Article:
Health experts in the US are concerned about a new outbreak of yellow fever in Brazil. They worry about the possibility of the virus spreading to the country. This information was published in the New England Journal of Medicine.
The statement was made by two doctors from the National Institute of Health. They said that yellow fever cases have been unusually increasing in the last weeks, mainly in Brazil’s rural areas, seeming to be expanding to more cities.
The virus has been affecting the people from jungle and forest areas since December 2016. Mosquitoes are infecting both individuals and animals like monkeys, according to the statement.
Confirmed infections are located in the states of Espírito Santo, Sao Paulo, and Minas Gerais. According to the Pan American Health Organization (PAHO), there are at least 326 confirmed cases, 916 suspected cases, and 220 deaths.
Fears of Zika-Like Epidemic
This outbreak is bringing back the fear experienced among experts in 2015 when the Zika virus emerged in Brazil and reached more than 60 countries, causing outbreaks in Florida.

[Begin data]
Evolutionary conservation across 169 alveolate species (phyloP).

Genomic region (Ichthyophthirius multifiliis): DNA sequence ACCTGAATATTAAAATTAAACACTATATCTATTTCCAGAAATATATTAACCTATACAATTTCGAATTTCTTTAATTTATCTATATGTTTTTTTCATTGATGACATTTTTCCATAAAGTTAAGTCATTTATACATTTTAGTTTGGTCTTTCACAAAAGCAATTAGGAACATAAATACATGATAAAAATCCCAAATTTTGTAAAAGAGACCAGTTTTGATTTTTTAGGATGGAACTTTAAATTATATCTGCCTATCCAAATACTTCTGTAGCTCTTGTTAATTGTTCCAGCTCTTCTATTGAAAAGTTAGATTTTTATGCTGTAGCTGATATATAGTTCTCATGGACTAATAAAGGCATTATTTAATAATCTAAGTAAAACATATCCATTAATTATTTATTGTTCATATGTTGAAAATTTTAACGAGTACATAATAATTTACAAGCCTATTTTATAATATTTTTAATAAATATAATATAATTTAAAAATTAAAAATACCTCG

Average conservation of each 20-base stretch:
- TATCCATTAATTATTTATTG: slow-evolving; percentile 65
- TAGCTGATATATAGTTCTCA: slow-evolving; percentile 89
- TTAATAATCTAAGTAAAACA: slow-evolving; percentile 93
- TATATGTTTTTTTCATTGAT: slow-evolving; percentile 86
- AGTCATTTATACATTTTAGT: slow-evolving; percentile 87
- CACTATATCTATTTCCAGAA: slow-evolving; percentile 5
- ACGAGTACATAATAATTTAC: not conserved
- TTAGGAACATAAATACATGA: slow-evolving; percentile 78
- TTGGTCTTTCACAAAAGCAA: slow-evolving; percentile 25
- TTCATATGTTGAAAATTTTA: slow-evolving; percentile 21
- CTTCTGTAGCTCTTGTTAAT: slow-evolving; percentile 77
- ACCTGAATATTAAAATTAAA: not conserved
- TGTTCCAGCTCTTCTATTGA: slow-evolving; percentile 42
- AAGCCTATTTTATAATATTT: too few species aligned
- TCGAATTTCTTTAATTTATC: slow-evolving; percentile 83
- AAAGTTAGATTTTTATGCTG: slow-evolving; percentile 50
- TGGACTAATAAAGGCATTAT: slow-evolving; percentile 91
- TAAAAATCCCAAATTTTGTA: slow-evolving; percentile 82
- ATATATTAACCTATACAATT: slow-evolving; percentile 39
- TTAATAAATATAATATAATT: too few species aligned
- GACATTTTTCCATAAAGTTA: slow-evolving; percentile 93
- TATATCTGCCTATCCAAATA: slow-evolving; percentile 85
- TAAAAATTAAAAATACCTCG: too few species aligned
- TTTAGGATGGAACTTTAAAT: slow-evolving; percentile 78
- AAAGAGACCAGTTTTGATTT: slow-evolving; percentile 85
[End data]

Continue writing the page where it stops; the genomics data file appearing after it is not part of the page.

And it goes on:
There is no evidence about a human-to-human transmission of the disease. According to the statement, the outbreak seems to be affecting areas close to Brazilian urban centers where the vaccine for the yellow fever had not been given.
“In an era of frequent international travel, any marked increase in domestic cases in Brazil raises the possibility of travel-related cases and local transmission in regions where yellow fever is not endemic.” Doctors said in their essay.
In December 2015, a yellow fever outbreak occurred in Angola and spread to the Democratic Republic of Congo. In that opportunity, the disease caused 137 deaths and 961 confirmed cases not only in Africa but also in China, because of the human mobility between different countries.
The health community is informed about what’s happening in Brazil, and they are working to prevent another international emergency. Early identification of cases and implementation of prevention strategies is essential, like the mosquito control and the preventive and frequent vaccination in the jungles and urban centers that are close to them.
The yellow fever was imported into the Americas from Africa in the 1600s, and it was not until 1937 when Max Theiler developed the vaccine. Since then, Yellow Fever has killed a lot of people in the continent, resulting in more than 60,000 deaths per year, according to the World Health Organization.